Team has only given up 33 shots through
two games; Pietrangelo, Shattenkirk get going on offense
By LOUIE KORAC
ST. LOUIS -- They've blocked 31 shots, forced the opposition to miss the net another 15 times and their forwards are back-checking with authority, making it tough on their opponents to get pucks on goal.
What does it all add up to for the Blues? Only 33 total shots against through two games is a pretty good ratio.
Blues goalie Jaroslav Halak makes one of his 15 saves in
Monday's 5-2 win over Calgary.
Can they keep up a 16.5 shots per game average against? Probably not, but it's a good start to the season, and also good for their netminders as well.
"Shots are one thing," Blues coach Davis Payne said after Monday's 5-2 win over Calgary. "I think our guys did a good job getting in lanes. It's a source of pride for us. We had some key blocks in there ... good reads.
"Any time your shots are down, you've also got to look at the chances. I think we'll be happy with that way that comes out."
The Blues, who've outshot Nashville and Calgary by a combined 68-33, have split their first two games but feel good about where they stand in many areas. As long as everyone pitches in, the results will be there.
"Everyone has a certain role on this team," said forward Andy McDonald, who picked up two assists Monday. "On good teams, everyone recognizes their role and plays it.
"We had good contributions up and down our lineup. We had some guys step in and get big goals for us. ... It was tough (Saturday) night because I felt like we played a pretty good game, well enough to win. We outshot them, doubled them in shots, but we didn't get the result. We knew (Monday) we had to come out and continue with the same things but come out with the win."
Chris Stewart, who scored a key third-period goal to give the Blues a 4-2 lead, said it's common sense for the forwards to pitch in and keep the pucks away from their net.
"That's just simple math. The less shots you're going to give up in the d-zone is going to be less scoring opportunities," he said. "The more time you spend in their zone is obviously going to lead to more offensive totals. Any time you can double the other team in shots, more than likely you're going to come out with the win."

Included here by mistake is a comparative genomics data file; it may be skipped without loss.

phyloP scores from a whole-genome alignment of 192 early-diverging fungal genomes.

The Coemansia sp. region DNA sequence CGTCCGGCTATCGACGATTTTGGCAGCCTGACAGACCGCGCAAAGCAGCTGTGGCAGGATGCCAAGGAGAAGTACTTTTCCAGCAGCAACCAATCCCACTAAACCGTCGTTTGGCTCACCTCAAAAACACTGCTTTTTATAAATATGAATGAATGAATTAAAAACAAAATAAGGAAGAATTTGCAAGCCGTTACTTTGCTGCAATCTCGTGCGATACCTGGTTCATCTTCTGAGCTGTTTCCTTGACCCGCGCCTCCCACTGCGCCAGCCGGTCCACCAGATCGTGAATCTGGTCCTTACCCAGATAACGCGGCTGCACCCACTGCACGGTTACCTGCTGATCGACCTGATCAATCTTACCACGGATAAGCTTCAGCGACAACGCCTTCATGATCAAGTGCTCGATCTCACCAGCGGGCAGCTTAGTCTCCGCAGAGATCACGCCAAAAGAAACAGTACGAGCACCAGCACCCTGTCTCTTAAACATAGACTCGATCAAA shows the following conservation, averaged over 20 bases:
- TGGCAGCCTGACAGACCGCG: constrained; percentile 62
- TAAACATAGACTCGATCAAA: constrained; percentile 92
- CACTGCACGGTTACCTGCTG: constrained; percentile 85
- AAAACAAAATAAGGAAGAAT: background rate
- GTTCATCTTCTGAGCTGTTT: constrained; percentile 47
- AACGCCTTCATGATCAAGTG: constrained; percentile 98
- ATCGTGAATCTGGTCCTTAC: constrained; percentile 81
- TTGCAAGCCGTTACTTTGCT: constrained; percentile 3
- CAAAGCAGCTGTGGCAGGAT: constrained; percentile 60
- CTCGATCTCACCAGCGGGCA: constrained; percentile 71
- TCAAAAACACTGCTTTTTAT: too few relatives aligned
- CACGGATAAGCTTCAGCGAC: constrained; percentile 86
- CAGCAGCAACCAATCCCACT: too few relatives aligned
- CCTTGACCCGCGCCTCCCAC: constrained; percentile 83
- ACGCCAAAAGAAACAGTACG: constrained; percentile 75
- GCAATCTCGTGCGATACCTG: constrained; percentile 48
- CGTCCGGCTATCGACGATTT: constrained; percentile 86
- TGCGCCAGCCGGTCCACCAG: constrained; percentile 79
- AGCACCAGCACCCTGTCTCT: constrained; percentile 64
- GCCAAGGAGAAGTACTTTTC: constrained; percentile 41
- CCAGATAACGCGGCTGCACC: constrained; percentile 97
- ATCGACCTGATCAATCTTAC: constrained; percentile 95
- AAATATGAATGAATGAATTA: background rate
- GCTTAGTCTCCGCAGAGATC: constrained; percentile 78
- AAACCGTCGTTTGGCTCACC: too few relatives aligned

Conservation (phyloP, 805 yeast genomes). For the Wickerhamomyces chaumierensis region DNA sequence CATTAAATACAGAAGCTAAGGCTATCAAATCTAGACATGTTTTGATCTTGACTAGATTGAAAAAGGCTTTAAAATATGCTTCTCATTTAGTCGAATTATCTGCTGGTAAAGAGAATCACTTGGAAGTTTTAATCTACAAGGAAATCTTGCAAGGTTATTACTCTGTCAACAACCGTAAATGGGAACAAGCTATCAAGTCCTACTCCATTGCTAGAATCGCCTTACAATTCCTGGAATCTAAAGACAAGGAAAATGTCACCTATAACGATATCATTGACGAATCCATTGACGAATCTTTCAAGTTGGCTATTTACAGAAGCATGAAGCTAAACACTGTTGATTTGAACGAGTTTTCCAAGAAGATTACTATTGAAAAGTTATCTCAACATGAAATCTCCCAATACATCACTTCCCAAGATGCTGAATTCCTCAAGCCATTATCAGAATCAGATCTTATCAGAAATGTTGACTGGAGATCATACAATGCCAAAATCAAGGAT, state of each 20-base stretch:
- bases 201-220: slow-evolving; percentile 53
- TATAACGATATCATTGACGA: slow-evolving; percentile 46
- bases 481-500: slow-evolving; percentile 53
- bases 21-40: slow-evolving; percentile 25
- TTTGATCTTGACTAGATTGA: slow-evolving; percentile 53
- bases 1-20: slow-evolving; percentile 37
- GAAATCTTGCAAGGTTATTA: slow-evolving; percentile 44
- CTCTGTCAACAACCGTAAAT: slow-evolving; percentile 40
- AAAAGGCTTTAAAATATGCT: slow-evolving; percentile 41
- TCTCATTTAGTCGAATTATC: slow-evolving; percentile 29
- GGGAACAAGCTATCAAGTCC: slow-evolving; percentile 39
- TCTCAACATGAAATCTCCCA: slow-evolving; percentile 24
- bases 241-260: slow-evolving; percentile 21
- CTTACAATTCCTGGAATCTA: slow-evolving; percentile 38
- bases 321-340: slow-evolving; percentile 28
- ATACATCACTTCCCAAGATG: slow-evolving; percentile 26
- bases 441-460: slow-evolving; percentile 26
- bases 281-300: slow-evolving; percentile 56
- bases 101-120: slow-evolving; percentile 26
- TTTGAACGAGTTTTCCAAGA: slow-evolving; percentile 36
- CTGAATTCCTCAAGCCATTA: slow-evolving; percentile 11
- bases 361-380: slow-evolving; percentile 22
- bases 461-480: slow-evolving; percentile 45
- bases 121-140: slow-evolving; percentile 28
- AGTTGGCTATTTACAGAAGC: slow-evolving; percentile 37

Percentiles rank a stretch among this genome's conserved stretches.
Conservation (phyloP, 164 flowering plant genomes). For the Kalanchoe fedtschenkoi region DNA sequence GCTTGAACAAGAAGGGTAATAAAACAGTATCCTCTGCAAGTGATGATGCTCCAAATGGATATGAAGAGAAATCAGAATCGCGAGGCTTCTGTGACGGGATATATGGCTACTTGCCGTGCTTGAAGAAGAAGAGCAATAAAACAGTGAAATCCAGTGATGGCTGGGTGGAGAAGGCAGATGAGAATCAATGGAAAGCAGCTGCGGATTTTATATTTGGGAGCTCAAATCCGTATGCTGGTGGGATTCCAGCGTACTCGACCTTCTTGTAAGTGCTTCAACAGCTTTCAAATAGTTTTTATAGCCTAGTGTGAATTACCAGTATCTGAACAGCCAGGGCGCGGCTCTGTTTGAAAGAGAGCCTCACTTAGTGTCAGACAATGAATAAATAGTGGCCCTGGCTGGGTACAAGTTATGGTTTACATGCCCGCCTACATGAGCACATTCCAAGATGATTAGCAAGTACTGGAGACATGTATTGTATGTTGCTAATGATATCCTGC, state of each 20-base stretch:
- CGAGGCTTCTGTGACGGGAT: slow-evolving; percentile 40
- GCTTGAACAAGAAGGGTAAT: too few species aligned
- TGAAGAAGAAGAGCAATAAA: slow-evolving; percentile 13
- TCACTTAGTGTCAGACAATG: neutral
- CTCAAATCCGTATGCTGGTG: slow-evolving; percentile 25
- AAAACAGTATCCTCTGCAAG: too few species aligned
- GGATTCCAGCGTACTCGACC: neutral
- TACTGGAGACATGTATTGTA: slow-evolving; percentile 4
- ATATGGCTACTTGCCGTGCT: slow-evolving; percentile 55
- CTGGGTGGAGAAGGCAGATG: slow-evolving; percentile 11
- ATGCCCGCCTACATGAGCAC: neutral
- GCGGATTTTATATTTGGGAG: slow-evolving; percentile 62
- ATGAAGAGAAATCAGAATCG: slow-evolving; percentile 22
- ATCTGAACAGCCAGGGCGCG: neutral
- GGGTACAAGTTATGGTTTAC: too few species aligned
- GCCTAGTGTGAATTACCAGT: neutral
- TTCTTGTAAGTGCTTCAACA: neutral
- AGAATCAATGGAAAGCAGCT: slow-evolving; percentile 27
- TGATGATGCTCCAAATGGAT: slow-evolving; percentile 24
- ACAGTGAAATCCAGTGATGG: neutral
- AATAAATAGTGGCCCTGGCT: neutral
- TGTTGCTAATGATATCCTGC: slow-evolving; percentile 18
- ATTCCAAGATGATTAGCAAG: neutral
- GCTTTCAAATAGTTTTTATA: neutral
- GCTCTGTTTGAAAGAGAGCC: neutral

Another key source is the use of the defensemen in the offensive zone. Kevin Shattenkirk (one goal) and Alex Pietrangelo (one goal and one assist) were vital in that area Monday. The Blues' top offensive defensemen combined for two goals and an assist after being shut out Saturday.
"The big thing for us is not trying to force it and just taking the opportunities when they're there like we did tonight," Pietrangelo said after the win over the Flames. "I felt like the first game, he and I started pressing when we didn't need to. We've just got to keep playing strong in our own end and the offense will come."
Added Shattenkirk, whose goal in the second period put the Blues ahead (2-1) for good, "Our job is to be an offensive threat in the back end and we both really stepped up today and made ourselves available to get out there and get open for good plays."
The Blues were missing all their d-men in the offensive zone during an opening night 4-2 loss to Nashville.
"We knew it was an area we didn't use well on opening night," Payne said. "We wanted to make sure we did that.
"Their first touches in the offensive zone were good. Calgary's a team that gets in shot lanes very well and can counter off of that. We were pretty disciplined and executed pretty well there."
Blues defenseman Alex Pietrangelo (27) applies pressure to Calgary's Olli
Jokinen Monday afternoon. Pietrangelo scored his first goal of the season
and added an assist in the game.
Moving forward, as the Blues play eight of their next nine away from Scottrade Center, as long as there's balance in key areas, points are there to be had.
"We've got a good hockey team here," McDonald said. "I really like the balance we have on our forward lines. We have a lot of depth. We've got three lines that can score and a fourth line that's hard to play against. Other teams looking at that lineup (are saying) what do you really do when you have those lines come over the boards.
"We've got a strong back end and obviously, we're really strong in the net. ... We've got to realize we've got to continue to improve and build off of the good things we did (Monday)."